Arthur H. Robinson, a cartographer and geographer known for marrying art and science in his remarkable 1963 map of what has been called "the world as it really is," has died. He was 89.
Robinson died Oct. 10 in Madison, Wis., following a brief illness.
When Rand McNally asked the veteran educator and map maker half a century ago to come up with a more realistic "projection map," Robinson knew he faced a daunting historic challenge.
For 2,500 years, cartographers who may have wished to believe the flat-earth theory have struggled with the problem of depicting the spherical Earth on a flat piece of paper. About 200 world maps, including a few based on satellite photos, have been developed in the last two centuries.
"Take an orange and draw something on it -- say, a human face," Robinson explained for the Chicago Tribune in 1989. "Now carefully remove the peel, trying to keep it in one piece, and flatten it against your kitchen table. You'll see that in making a two-dimensional object out of a round one, something has to give. Either the face gets distorted and looks all 'mushed out,' or in flattening the peel, it breaks into segments, dividing the face as well into several parts. A cartographer chooses between a series of those kind of lesser-of-two-evils alternatives."
The classic example of the resulting distortion was drawn in 1569 by Flemish cartographer Gerardus Mercator, who exaggerated the northern land masses so greatly that Greenland appeared four times its actual size, or larger than South America. Yet that revolutionary map -- which Robinson said he would have been proud to create -- became the navigator's standard and hung in school rooms and seats of power for centuries.
"I decided there ought to be another way of balancing out the various distortions without doing it mathematically," Robinson told The Times in 1990. So, he explained, he drew an elliptical design, presenting "the best portrait that I could," and worked out the math later.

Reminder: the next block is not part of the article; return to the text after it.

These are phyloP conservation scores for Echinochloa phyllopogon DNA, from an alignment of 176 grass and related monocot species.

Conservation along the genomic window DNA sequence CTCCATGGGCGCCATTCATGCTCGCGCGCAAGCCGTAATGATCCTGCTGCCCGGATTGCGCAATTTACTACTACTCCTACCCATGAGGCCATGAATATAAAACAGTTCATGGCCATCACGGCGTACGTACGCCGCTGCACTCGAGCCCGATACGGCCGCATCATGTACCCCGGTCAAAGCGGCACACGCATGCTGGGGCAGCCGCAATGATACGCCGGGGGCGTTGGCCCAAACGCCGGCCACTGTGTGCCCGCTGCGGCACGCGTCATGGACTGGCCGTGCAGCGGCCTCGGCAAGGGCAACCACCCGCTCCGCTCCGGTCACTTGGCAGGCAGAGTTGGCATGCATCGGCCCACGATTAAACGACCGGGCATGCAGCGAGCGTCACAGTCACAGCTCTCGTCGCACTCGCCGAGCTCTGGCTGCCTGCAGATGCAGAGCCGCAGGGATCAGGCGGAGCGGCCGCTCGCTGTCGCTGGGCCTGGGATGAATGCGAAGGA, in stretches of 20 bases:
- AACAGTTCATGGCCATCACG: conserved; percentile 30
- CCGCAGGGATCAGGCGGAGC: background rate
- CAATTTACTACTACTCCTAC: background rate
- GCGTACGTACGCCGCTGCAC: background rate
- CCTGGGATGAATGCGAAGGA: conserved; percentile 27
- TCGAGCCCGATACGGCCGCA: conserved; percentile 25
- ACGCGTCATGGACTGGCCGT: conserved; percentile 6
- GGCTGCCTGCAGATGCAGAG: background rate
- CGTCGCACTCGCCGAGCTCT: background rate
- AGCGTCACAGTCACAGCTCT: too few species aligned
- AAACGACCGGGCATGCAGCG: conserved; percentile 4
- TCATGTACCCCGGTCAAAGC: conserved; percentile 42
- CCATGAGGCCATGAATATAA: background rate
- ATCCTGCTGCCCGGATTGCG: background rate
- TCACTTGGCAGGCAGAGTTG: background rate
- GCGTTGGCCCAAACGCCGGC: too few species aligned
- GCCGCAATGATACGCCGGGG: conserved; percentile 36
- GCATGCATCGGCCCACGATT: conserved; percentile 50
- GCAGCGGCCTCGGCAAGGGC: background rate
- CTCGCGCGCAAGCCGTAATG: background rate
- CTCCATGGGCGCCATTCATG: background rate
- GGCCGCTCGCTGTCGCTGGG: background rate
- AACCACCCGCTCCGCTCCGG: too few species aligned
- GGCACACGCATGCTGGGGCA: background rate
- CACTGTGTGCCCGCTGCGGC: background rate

Unlike his predecessors, Robinson put the emphasis on the world's most populous temperate zone, making it the most accurate part of the map. The drawing of the United States, for example, was reduced from actual dimensions by only 3%.
The National Geographic Society, which distributes about 11 million world maps a year, endorsed Robinson's elliptical version in 1988 as "more realistic" than what it had previously offered.
Robinson was gratified by the selection, but even prouder when the Pentagon chose his map for its briefing room.
"Happiest day of my life," he told the Tribune in 1989, "was when the Defense Department took down" its Mercator. "I started learning how to make maps while on an Army payroll. So getting to see mine in the Pentagon, flanked by generals, is a little like being a prophet who is finally honored by his hometown."
Born in Montreal, Canada, on Jan. 5, 1915, to American parents, Robinson earned a bachelor's degree in history at Miami University in Oxford, Ohio, but also studied art and geography.
He demonstrated an aptitude for cartography and began drawing maps for faculty textbooks while earning a master's degree in geography from the University of Wisconsin at Madison and a doctorate from Ohio State.
Recruited for the Office of Strategic Services in 1941, Robinson headed its map division throughout World War II, overseeing the drawing of about 5,000 maps for the military.
At war's end, he joined the University of Wisconsin faculty, where he taught until his retirement in 1980. The school's map library is named in his honor.
Robinson wrote a number of books, including "Look of Maps" in 1952 and "Early Thematic Mapping in the History of Cartography" in 1982. His 1953 textbook "Elements of Cartography" is in its sixth edition and still widely used.
He is survived by his second wife, Martha; two children from his 50-year marriage to the late Mary Elizabeth Coffin, Stephen of Madison and Patricia A. Robinson of Sonoita, Ariz.; and two grandchildren.